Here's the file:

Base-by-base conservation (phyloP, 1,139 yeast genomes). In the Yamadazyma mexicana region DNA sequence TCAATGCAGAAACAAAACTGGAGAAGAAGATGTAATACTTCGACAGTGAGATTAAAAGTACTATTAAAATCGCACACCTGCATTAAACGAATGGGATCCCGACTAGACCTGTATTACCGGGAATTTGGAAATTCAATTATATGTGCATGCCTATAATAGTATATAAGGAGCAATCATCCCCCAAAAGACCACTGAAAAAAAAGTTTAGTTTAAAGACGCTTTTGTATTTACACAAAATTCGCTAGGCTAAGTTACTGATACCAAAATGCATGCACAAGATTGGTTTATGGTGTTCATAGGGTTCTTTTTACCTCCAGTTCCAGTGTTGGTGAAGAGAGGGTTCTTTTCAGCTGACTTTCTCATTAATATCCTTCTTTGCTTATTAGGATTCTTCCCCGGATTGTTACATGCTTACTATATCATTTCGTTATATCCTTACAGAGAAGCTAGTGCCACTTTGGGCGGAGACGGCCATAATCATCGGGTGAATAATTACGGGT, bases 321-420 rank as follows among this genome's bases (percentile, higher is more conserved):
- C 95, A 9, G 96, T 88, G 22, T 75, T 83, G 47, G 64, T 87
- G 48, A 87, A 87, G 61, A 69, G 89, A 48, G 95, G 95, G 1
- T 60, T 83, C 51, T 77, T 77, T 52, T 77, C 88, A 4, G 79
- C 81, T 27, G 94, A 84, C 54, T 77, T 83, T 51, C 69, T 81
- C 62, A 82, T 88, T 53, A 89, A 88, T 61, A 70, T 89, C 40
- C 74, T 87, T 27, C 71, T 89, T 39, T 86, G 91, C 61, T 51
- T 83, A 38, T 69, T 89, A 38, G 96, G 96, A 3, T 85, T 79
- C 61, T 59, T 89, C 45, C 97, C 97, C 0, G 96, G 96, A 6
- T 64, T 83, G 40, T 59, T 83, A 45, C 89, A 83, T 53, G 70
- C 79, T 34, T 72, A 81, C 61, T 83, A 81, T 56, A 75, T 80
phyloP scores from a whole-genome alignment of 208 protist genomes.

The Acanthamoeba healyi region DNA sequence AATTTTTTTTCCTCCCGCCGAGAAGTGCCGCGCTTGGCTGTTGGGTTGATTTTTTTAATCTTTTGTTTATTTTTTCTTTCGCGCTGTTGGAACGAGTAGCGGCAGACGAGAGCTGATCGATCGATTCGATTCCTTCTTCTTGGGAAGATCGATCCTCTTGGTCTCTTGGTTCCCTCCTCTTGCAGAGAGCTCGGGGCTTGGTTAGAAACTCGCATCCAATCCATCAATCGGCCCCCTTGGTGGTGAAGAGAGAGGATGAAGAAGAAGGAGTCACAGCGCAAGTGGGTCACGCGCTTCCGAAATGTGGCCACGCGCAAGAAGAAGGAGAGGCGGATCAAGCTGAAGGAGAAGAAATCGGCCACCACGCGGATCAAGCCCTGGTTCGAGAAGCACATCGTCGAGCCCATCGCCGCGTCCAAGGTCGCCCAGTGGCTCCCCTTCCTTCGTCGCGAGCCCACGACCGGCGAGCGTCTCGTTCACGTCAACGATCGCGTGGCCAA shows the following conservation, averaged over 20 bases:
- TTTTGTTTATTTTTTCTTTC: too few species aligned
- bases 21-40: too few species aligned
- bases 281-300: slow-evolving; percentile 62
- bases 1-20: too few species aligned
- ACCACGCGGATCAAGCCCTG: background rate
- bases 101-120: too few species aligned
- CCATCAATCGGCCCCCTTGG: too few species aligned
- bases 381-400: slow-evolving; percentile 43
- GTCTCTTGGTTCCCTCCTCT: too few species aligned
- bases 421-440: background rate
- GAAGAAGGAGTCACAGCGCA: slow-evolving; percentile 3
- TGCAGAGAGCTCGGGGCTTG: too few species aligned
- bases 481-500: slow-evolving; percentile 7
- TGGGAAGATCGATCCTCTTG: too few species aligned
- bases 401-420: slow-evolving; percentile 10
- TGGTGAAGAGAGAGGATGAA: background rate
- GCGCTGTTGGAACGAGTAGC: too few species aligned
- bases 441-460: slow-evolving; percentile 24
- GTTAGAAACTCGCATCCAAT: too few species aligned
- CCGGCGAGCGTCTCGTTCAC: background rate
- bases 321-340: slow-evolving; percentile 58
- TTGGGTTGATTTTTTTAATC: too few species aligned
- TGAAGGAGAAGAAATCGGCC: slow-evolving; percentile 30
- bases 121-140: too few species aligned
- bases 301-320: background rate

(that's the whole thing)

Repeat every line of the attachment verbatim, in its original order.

Base-by-base conservation (phyloP, 1,139 yeast genomes). In the Yamadazyma mexicana region DNA sequence TCAATGCAGAAACAAAACTGGAGAAGAAGATGTAATACTTCGACAGTGAGATTAAAAGTACTATTAAAATCGCACACCTGCATTAAACGAATGGGATCCCGACTAGACCTGTATTACCGGGAATTTGGAAATTCAATTATATGTGCATGCCTATAATAGTATATAAGGAGCAATCATCCCCCAAAAGACCACTGAAAAAAAAGTTTAGTTTAAAGACGCTTTTGTATTTACACAAAATTCGCTAGGCTAAGTTACTGATACCAAAATGCATGCACAAGATTGGTTTATGGTGTTCATAGGGTTCTTTTTACCTCCAGTTCCAGTGTTGGTGAAGAGAGGGTTCTTTTCAGCTGACTTTCTCATTAATATCCTTCTTTGCTTATTAGGATTCTTCCCCGGATTGTTACATGCTTACTATATCATTTCGTTATATCCTTACAGAGAAGCTAGTGCCACTTTGGGCGGAGACGGCCATAATCATCGGGTGAATAATTACGGGT, bases 321-420 rank as follows among this genome's bases (percentile, higher is more conserved):
- C 95, A 9, G 96, T 88, G 22, T 75, T 83, G 47, G 64, T 87
- G 48, A 87, A 87, G 61, A 69, G 89, A 48, G 95, G 95, G 1
- T 60, T 83, C 51, T 77, T 77, T 52, T 77, C 88, A 4, G 79
- C 81, T 27, G 94, A 84, C 54, T 77, T 83, T 51, C 69, T 81
- C 62, A 82, T 88, T 53, A 89, A 88, T 61, A 70, T 89, C 40
- C 74, T 87, T 27, C 71, T 89, T 39, T 86, G 91, C 61, T 51
- T 83, A 38, T 69, T 89, A 38, G 96, G 96, A 3, T 85, T 79
- C 61, T 59, T 89, C 45, C 97, C 97, C 0, G 96, G 96, A 6
- T 64, T 83, G 40, T 59, T 83, A 45, C 89, A 83, T 53, G 70
- C 79, T 34, T 72, A 81, C 61, T 83, A 81, T 56, A 75, T 80
phyloP scores from a whole-genome alignment of 208 protist genomes.

The Acanthamoeba healyi region DNA sequence AATTTTTTTTCCTCCCGCCGAGAAGTGCCGCGCTTGGCTGTTGGGTTGATTTTTTTAATCTTTTGTTTATTTTTTCTTTCGCGCTGTTGGAACGAGTAGCGGCAGACGAGAGCTGATCGATCGATTCGATTCCTTCTTCTTGGGAAGATCGATCCTCTTGGTCTCTTGGTTCCCTCCTCTTGCAGAGAGCTCGGGGCTTGGTTAGAAACTCGCATCCAATCCATCAATCGGCCCCCTTGGTGGTGAAGAGAGAGGATGAAGAAGAAGGAGTCACAGCGCAAGTGGGTCACGCGCTTCCGAAATGTGGCCACGCGCAAGAAGAAGGAGAGGCGGATCAAGCTGAAGGAGAAGAAATCGGCCACCACGCGGATCAAGCCCTGGTTCGAGAAGCACATCGTCGAGCCCATCGCCGCGTCCAAGGTCGCCCAGTGGCTCCCCTTCCTTCGTCGCGAGCCCACGACCGGCGAGCGTCTCGTTCACGTCAACGATCGCGTGGCCAA shows the following conservation, averaged over 20 bases:
- TTTTGTTTATTTTTTCTTTC: too few species aligned
- bases 21-40: too few species aligned
- bases 281-300: slow-evolving; percentile 62
- bases 1-20: too few species aligned
- ACCACGCGGATCAAGCCCTG: background rate
- bases 101-120: too few species aligned
- CCATCAATCGGCCCCCTTGG: too few species aligned
- bases 381-400: slow-evolving; percentile 43
- GTCTCTTGGTTCCCTCCTCT: too few species aligned
- bases 421-440: background rate
- GAAGAAGGAGTCACAGCGCA: slow-evolving; percentile 3
- TGCAGAGAGCTCGGGGCTTG: too few species aligned
- bases 481-500: slow-evolving; percentile 7
- TGGGAAGATCGATCCTCTTG: too few species aligned
- bases 401-420: slow-evolving; percentile 10
- TGGTGAAGAGAGAGGATGAA: background rate
- GCGCTGTTGGAACGAGTAGC: too few species aligned
- bases 441-460: slow-evolving; percentile 24
- GTTAGAAACTCGCATCCAAT: too few species aligned
- CCGGCGAGCGTCTCGTTCAC: background rate
- bases 321-340: slow-evolving; percentile 58
- TTGGGTTGATTTTTTTAATC: too few species aligned
- TGAAGGAGAAGAAATCGGCC: slow-evolving; percentile 30
- bases 121-140: too few species aligned
- bases 301-320: background rate